When Amy Mitchell Gagel and her husband, David, adopted their 4 ½-year-old daughter RaeAnn, they knew she had heart problems, but they never dreamed of the journey RaeAnn would take them on.
Gagel, now of Hamilton, Georgia, earned her bachelor’s degree in music from PBA in 2000. She is a stay-at-home mom and medical advocate for their daughter, and David is a worship pastor.
RaeAnn’s story has a happy ending. With her new heart from a transplant, the spunky 7-year-old runs around the house barefoot, tussles with her two older siblings and hangs backward off the jungle gym.
But in the first year after the couple adopted RaeAnn from China, she had three open heart surgeries and spent more than 100 days in the hospital. The next 11 months included a Make-A-Wish trip to see Moana at the Disney Resort in Hawaii and mercifully few medical crises.
In October 2019, RaeAnn was in Le Bonheur Children’s Hospital in Memphis, Tennessee, undergoing tests in preparation for a heart transplant when she went into cardiac arrest. The medical team performed CPR for 45 minutes and put RaeAnn on a life support machine.
When the team was trying to connect RaeAnn to the life support machine, her femoral artery ruptured. The doctors thought even if RaeAnn were to recover from the ordeal, she would lose her leg. Plus, after 45 minutes of interrupted blood flow to the brain, it was unlikely that she would ever be the same.
RaeAnn’s vascular surgeon did her first pediatric surgery to insert a femoral artery and eventually, RaeAnn walked out of the hospital without any lasting brain damage.
“She shocked everyone. They did not think she was going to make it,” Gagel said.
The following month, doctors inserted a medical device into RaeAnn’s heart to help it pump while she waited for a transplant. The machine requires a bulky external battery pack that petite RaeAnn had to carry wherever she went. At that time, she was the smallest child at Le Bonheur Children’s Hospital to ever receive the Medtronic mechanical heart pump.
Meanwhile, Gagel completed training on the device in hopes that her daughter would be the first patient from the children’s hospital to go home with the pump while they waited for a transplant.
Instead, they got a miracle. On Feb. 18, 2020, a medical review board approved her for the transplant list. A day later, the insurance company did the same, and she was added to the list. Twenty-six hours later, her parents got the call that there was a heart available.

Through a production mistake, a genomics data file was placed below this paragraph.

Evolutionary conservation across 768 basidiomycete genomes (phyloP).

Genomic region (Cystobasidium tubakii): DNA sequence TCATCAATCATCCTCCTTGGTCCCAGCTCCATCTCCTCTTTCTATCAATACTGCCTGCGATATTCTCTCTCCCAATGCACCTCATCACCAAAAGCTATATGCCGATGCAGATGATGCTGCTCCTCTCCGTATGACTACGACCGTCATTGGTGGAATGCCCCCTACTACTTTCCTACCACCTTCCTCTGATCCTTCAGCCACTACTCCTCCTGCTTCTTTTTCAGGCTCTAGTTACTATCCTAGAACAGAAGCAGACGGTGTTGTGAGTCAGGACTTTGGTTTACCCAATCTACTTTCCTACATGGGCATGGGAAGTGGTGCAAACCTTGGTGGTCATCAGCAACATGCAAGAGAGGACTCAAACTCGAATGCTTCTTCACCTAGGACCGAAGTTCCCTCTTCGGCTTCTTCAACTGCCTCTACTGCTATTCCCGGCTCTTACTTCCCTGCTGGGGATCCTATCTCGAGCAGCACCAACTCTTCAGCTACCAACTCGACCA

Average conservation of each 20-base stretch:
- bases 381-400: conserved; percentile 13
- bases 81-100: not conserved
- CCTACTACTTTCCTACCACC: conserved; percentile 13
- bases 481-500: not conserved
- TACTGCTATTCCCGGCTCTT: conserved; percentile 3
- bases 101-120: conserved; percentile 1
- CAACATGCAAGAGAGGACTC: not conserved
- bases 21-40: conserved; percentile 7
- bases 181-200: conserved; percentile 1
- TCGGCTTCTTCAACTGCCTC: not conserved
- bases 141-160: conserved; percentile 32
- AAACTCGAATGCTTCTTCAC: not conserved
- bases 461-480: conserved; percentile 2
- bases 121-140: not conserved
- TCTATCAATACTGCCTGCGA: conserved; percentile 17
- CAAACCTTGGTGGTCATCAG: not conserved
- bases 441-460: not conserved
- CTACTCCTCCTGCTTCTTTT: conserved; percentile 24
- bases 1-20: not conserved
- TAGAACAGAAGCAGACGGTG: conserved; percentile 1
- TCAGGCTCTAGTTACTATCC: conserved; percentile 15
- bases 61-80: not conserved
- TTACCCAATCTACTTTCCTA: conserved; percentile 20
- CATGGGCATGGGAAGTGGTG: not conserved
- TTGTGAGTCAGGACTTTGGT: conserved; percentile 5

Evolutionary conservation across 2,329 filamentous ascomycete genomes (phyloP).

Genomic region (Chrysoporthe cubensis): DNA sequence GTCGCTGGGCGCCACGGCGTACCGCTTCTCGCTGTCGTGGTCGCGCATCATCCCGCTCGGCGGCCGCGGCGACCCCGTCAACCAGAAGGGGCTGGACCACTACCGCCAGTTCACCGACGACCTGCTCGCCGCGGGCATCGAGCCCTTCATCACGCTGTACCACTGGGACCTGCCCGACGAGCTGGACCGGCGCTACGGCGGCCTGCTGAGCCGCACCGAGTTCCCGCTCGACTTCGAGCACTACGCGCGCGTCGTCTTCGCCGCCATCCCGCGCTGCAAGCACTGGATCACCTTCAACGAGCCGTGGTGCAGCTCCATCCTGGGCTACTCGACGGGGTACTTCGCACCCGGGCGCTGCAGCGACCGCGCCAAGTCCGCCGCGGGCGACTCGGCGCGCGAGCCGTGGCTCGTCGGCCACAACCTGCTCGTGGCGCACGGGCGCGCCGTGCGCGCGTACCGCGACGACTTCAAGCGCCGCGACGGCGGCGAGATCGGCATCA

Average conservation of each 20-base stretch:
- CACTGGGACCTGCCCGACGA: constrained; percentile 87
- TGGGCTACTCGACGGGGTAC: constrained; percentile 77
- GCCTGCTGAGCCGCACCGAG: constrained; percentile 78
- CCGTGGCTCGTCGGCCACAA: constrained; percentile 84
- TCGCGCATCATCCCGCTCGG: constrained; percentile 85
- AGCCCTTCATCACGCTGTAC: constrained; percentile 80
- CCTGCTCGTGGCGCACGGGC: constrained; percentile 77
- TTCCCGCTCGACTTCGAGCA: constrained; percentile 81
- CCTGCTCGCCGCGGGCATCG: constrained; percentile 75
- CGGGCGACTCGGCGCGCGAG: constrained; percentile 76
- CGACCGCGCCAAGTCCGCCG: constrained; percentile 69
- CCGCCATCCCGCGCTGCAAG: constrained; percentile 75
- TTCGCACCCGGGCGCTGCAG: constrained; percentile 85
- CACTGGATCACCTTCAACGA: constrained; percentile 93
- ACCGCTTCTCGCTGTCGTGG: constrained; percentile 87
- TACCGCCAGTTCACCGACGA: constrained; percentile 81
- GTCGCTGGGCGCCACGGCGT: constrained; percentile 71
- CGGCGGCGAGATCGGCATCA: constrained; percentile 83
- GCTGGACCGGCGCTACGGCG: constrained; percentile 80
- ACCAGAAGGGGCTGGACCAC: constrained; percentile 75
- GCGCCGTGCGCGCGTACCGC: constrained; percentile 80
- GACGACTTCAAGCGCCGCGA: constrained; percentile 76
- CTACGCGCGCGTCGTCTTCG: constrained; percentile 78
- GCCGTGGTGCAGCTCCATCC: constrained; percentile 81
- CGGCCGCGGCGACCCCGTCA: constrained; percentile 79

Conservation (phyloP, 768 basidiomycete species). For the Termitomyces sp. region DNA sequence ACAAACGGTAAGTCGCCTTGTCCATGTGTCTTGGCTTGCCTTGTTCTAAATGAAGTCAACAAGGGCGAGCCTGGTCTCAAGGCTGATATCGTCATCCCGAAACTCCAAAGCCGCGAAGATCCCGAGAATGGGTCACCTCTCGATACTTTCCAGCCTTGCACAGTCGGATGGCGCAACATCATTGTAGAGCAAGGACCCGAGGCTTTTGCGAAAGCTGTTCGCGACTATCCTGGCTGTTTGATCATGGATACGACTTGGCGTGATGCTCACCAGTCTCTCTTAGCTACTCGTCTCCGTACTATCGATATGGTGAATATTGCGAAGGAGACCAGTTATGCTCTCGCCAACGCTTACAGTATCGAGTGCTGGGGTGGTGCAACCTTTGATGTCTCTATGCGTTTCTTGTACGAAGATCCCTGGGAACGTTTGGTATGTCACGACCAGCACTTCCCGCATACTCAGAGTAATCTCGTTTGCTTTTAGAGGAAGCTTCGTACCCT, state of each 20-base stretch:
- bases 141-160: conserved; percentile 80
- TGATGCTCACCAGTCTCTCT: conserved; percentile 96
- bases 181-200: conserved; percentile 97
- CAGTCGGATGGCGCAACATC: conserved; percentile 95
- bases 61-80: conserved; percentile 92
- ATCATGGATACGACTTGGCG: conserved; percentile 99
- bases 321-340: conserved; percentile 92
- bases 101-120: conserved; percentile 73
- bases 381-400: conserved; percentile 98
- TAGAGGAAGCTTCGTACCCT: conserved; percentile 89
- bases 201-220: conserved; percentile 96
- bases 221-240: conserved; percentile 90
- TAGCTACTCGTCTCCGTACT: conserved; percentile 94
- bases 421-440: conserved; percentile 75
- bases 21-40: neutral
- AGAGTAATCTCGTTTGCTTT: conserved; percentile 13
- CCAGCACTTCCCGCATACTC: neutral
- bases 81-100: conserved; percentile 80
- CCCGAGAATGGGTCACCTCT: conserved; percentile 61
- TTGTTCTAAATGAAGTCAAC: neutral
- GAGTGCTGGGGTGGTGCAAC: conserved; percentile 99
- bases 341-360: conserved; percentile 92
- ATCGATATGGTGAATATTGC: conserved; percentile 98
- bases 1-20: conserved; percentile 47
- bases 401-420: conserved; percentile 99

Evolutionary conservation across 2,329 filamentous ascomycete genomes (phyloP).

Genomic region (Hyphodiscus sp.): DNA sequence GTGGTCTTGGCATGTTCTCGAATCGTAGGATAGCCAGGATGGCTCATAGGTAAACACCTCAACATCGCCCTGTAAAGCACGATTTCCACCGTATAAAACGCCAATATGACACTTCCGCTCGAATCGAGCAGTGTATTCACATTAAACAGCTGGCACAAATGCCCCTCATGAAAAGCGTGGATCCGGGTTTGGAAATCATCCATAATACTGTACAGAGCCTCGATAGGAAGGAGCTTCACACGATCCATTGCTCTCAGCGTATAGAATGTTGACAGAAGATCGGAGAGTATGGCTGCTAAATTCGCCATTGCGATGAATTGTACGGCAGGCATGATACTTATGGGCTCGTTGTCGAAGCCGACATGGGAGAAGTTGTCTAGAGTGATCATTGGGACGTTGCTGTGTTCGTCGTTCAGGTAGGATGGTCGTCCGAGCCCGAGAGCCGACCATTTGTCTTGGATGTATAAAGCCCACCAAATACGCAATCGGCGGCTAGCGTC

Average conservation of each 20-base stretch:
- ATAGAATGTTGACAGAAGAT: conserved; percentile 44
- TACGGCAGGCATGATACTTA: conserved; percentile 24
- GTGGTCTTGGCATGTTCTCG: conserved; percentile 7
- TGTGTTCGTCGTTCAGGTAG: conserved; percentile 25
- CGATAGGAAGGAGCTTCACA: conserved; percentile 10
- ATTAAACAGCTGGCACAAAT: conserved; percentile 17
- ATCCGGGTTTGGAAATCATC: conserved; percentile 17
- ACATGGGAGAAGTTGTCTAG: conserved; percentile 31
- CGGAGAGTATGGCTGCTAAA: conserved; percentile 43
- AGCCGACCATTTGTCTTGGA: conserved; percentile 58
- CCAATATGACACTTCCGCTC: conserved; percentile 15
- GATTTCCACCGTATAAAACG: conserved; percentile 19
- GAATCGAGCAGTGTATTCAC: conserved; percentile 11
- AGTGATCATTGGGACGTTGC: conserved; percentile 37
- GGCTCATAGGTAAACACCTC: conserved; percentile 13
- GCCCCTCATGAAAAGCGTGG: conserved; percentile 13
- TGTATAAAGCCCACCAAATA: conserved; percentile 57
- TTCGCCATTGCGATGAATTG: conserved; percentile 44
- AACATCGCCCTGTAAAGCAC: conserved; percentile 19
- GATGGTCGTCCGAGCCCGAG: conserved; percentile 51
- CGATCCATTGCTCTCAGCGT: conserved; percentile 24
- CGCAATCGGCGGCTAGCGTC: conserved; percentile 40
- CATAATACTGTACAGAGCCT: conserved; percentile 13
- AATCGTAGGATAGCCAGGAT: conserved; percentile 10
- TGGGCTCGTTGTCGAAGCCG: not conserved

On Feb. 21, 2020, little RaeAnn got her new heart.
Finding a heart donor isn’t easy. The person had to have the correct size heart, a compatible blood type and, in RaeAnn’s case, a predisposition to high blood pressure in the lungs. Her heart came from an adolescent donor who had asthma, which accounted for the high lung pressure.
“At the end of the day, you could only say that it was God,” Gagel said. “Anything the doctors wanted in a heart for RaeAnn, they got.”
Although there were other children listed before RaeAnn on the transplant waiting list, they did not meet the criteria for that heart, Gagel said. More than 100,000 people are waiting for lifesaving organ transplants, and 7,000 people in the U.S. die every year because organs are not donated in time, according to Donate Life America.
Palm Beach Atlantic’s Warren Library is illuminated in blue and green this week in honor of Donate Life Spirit Week and National Donate Life Month. Palm Beach Atlantic is participating in the organ donation awareness week for the first time at the request of the Life Alliance Organ Recovery Agency, a nonprofit that saves lives through organ donation and transplantation.
The Gagels know that RaeAnn’s new heart came to them out of a great loss for another family. This March, they celebrated one year without any rejection of RaeAnn’s transplant. The doctors tell the family that the heart is “at home in her body.”
“We treasure that heart, and we will always teach RaeAnn to treasure that heart,” Gagel said. “It was such a precious gift. For a heart to be at home in RaeAnn, it had to be very special.”
RaeAnn received the gift of life, and one of her doctors gained the gift of eternal life. The doctor did not believe in God when RaeAnn went into cardiac arrest. However, he sensed God telling him, “You have to save her life. I have big plans for her,” Gagel recounted. The doctor has since become a Christian.
The Gagels cheered him on during his subsequent baptism, and David Gagel is teaching him how to live as a Christian. Meanwhile, Amy Gagel disciples three nurses, including one who became engaged to the doctor. David Gagel will officiate their upcoming wedding.
Amy and David Gagel knew God had them at the hospital not only for RaeAnn, but for sharing the gospel. They prayed for RaeAnn’s doctors before every surgery and for other parents in the grip of hopelessness.
“When we follow Christ, it’s not just about us,” Gagel said. “God has something else in store. God wanted to use her story to help other people. It’s really humbling and honoring to be a part of all that.”